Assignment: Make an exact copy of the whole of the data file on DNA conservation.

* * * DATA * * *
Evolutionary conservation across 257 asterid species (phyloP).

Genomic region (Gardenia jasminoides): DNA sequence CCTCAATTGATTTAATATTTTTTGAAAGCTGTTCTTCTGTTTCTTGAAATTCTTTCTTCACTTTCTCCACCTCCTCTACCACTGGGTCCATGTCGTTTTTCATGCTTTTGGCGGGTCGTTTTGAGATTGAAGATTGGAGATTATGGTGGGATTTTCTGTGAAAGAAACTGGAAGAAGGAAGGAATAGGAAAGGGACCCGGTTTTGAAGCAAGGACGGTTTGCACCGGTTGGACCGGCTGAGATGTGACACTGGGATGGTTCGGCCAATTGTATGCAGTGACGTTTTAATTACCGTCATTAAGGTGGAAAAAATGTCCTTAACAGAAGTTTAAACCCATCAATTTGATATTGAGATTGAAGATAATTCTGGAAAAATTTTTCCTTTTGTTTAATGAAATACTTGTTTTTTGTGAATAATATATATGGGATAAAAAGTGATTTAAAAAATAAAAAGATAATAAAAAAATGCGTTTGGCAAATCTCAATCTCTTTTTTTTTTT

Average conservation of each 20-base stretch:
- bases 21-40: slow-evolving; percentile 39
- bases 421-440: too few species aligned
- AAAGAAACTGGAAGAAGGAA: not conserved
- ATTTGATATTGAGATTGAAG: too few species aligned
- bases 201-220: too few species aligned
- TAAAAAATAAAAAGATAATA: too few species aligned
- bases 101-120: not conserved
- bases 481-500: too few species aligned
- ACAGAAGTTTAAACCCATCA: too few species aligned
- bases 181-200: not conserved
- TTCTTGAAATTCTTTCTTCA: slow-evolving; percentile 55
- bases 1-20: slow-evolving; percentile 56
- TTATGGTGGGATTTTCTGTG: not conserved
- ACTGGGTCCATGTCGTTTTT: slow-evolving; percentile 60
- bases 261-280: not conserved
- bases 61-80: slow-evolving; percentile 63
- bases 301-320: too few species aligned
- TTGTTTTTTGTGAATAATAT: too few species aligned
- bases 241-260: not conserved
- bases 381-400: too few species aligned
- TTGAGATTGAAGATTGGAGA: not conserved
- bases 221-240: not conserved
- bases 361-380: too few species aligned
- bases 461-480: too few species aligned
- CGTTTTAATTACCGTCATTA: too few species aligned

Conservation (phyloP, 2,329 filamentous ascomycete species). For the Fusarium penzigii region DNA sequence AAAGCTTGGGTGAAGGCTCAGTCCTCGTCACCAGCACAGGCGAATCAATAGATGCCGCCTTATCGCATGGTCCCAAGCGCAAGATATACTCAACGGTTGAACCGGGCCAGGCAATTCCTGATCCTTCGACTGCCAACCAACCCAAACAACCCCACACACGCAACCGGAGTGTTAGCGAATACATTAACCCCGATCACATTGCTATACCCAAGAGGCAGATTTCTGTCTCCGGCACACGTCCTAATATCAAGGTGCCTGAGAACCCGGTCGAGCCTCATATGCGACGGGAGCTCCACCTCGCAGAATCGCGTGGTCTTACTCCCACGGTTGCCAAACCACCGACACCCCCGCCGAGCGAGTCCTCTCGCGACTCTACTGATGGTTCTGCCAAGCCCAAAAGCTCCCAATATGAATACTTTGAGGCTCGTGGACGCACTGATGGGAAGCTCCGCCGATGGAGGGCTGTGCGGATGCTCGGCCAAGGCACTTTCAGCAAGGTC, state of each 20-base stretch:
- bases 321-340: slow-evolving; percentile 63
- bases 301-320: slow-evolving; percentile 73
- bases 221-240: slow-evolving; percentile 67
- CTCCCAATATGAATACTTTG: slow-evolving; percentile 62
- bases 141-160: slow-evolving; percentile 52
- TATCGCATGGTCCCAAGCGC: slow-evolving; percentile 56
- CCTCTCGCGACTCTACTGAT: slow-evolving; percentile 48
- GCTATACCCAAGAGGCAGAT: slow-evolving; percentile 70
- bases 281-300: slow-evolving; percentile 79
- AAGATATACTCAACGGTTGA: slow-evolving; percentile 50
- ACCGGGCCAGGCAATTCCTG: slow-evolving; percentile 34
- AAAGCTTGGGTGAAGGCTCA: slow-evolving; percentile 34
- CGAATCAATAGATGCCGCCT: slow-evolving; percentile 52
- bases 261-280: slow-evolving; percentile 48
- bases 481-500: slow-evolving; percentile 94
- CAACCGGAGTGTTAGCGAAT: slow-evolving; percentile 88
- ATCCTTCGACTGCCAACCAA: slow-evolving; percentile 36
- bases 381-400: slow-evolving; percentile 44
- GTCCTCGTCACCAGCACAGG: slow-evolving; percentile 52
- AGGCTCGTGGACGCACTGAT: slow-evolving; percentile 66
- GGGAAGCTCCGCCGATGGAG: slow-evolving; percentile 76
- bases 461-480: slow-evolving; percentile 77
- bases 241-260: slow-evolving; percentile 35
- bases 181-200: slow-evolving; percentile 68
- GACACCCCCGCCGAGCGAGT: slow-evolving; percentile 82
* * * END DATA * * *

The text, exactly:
Evolutionary conservation across 257 asterid species (phyloP).

Genomic region (Gardenia jasminoides): DNA sequence CCTCAATTGATTTAATATTTTTTGAAAGCTGTTCTTCTGTTTCTTGAAATTCTTTCTTCACTTTCTCCACCTCCTCTACCACTGGGTCCATGTCGTTTTTCATGCTTTTGGCGGGTCGTTTTGAGATTGAAGATTGGAGATTATGGTGGGATTTTCTGTGAAAGAAACTGGAAGAAGGAAGGAATAGGAAAGGGACCCGGTTTTGAAGCAAGGACGGTTTGCACCGGTTGGACCGGCTGAGATGTGACACTGGGATGGTTCGGCCAATTGTATGCAGTGACGTTTTAATTACCGTCATTAAGGTGGAAAAAATGTCCTTAACAGAAGTTTAAACCCATCAATTTGATATTGAGATTGAAGATAATTCTGGAAAAATTTTTCCTTTTGTTTAATGAAATACTTGTTTTTTGTGAATAATATATATGGGATAAAAAGTGATTTAAAAAATAAAAAGATAATAAAAAAATGCGTTTGGCAAATCTCAATCTCTTTTTTTTTTT

Average conservation of each 20-base stretch:
- bases 21-40: slow-evolving; percentile 39
- bases 421-440: too few species aligned
- AAAGAAACTGGAAGAAGGAA: not conserved
- ATTTGATATTGAGATTGAAG: too few species aligned
- bases 201-220: too few species aligned
- TAAAAAATAAAAAGATAATA: too few species aligned
- bases 101-120: not conserved
- bases 481-500: too few species aligned
- ACAGAAGTTTAAACCCATCA: too few species aligned
- bases 181-200: not conserved
- TTCTTGAAATTCTTTCTTCA: slow-evolving; percentile 55
- bases 1-20: slow-evolving; percentile 56
- TTATGGTGGGATTTTCTGTG: not conserved
- ACTGGGTCCATGTCGTTTTT: slow-evolving; percentile 60
- bases 261-280: not conserved
- bases 61-80: slow-evolving; percentile 63
- bases 301-320: too few species aligned
- TTGTTTTTTGTGAATAATAT: too few species aligned
- bases 241-260: not conserved
- bases 381-400: too few species aligned
- TTGAGATTGAAGATTGGAGA: not conserved
- bases 221-240: not conserved
- bases 361-380: too few species aligned
- bases 461-480: too few species aligned
- CGTTTTAATTACCGTCATTA: too few species aligned

Conservation (phyloP, 2,329 filamentous ascomycete species). For the Fusarium penzigii region DNA sequence AAAGCTTGGGTGAAGGCTCAGTCCTCGTCACCAGCACAGGCGAATCAATAGATGCCGCCTTATCGCATGGTCCCAAGCGCAAGATATACTCAACGGTTGAACCGGGCCAGGCAATTCCTGATCCTTCGACTGCCAACCAACCCAAACAACCCCACACACGCAACCGGAGTGTTAGCGAATACATTAACCCCGATCACATTGCTATACCCAAGAGGCAGATTTCTGTCTCCGGCACACGTCCTAATATCAAGGTGCCTGAGAACCCGGTCGAGCCTCATATGCGACGGGAGCTCCACCTCGCAGAATCGCGTGGTCTTACTCCCACGGTTGCCAAACCACCGACACCCCCGCCGAGCGAGTCCTCTCGCGACTCTACTGATGGTTCTGCCAAGCCCAAAAGCTCCCAATATGAATACTTTGAGGCTCGTGGACGCACTGATGGGAAGCTCCGCCGATGGAGGGCTGTGCGGATGCTCGGCCAAGGCACTTTCAGCAAGGTC, state of each 20-base stretch:
- bases 321-340: slow-evolving; percentile 63
- bases 301-320: slow-evolving; percentile 73
- bases 221-240: slow-evolving; percentile 67
- CTCCCAATATGAATACTTTG: slow-evolving; percentile 62
- bases 141-160: slow-evolving; percentile 52
- TATCGCATGGTCCCAAGCGC: slow-evolving; percentile 56
- CCTCTCGCGACTCTACTGAT: slow-evolving; percentile 48
- GCTATACCCAAGAGGCAGAT: slow-evolving; percentile 70
- bases 281-300: slow-evolving; percentile 79
- AAGATATACTCAACGGTTGA: slow-evolving; percentile 50
- ACCGGGCCAGGCAATTCCTG: slow-evolving; percentile 34
- AAAGCTTGGGTGAAGGCTCA: slow-evolving; percentile 34
- CGAATCAATAGATGCCGCCT: slow-evolving; percentile 52
- bases 261-280: slow-evolving; percentile 48
- bases 481-500: slow-evolving; percentile 94
- CAACCGGAGTGTTAGCGAAT: slow-evolving; percentile 88
- ATCCTTCGACTGCCAACCAA: slow-evolving; percentile 36
- bases 381-400: slow-evolving; percentile 44
- GTCCTCGTCACCAGCACAGG: slow-evolving; percentile 52
- AGGCTCGTGGACGCACTGAT: slow-evolving; percentile 66
- GGGAAGCTCCGCCGATGGAG: slow-evolving; percentile 76
- bases 461-480: slow-evolving; percentile 77
- bases 241-260: slow-evolving; percentile 35
- bases 181-200: slow-evolving; percentile 68
- GACACCCCCGCCGAGCGAGT: slow-evolving; percentile 82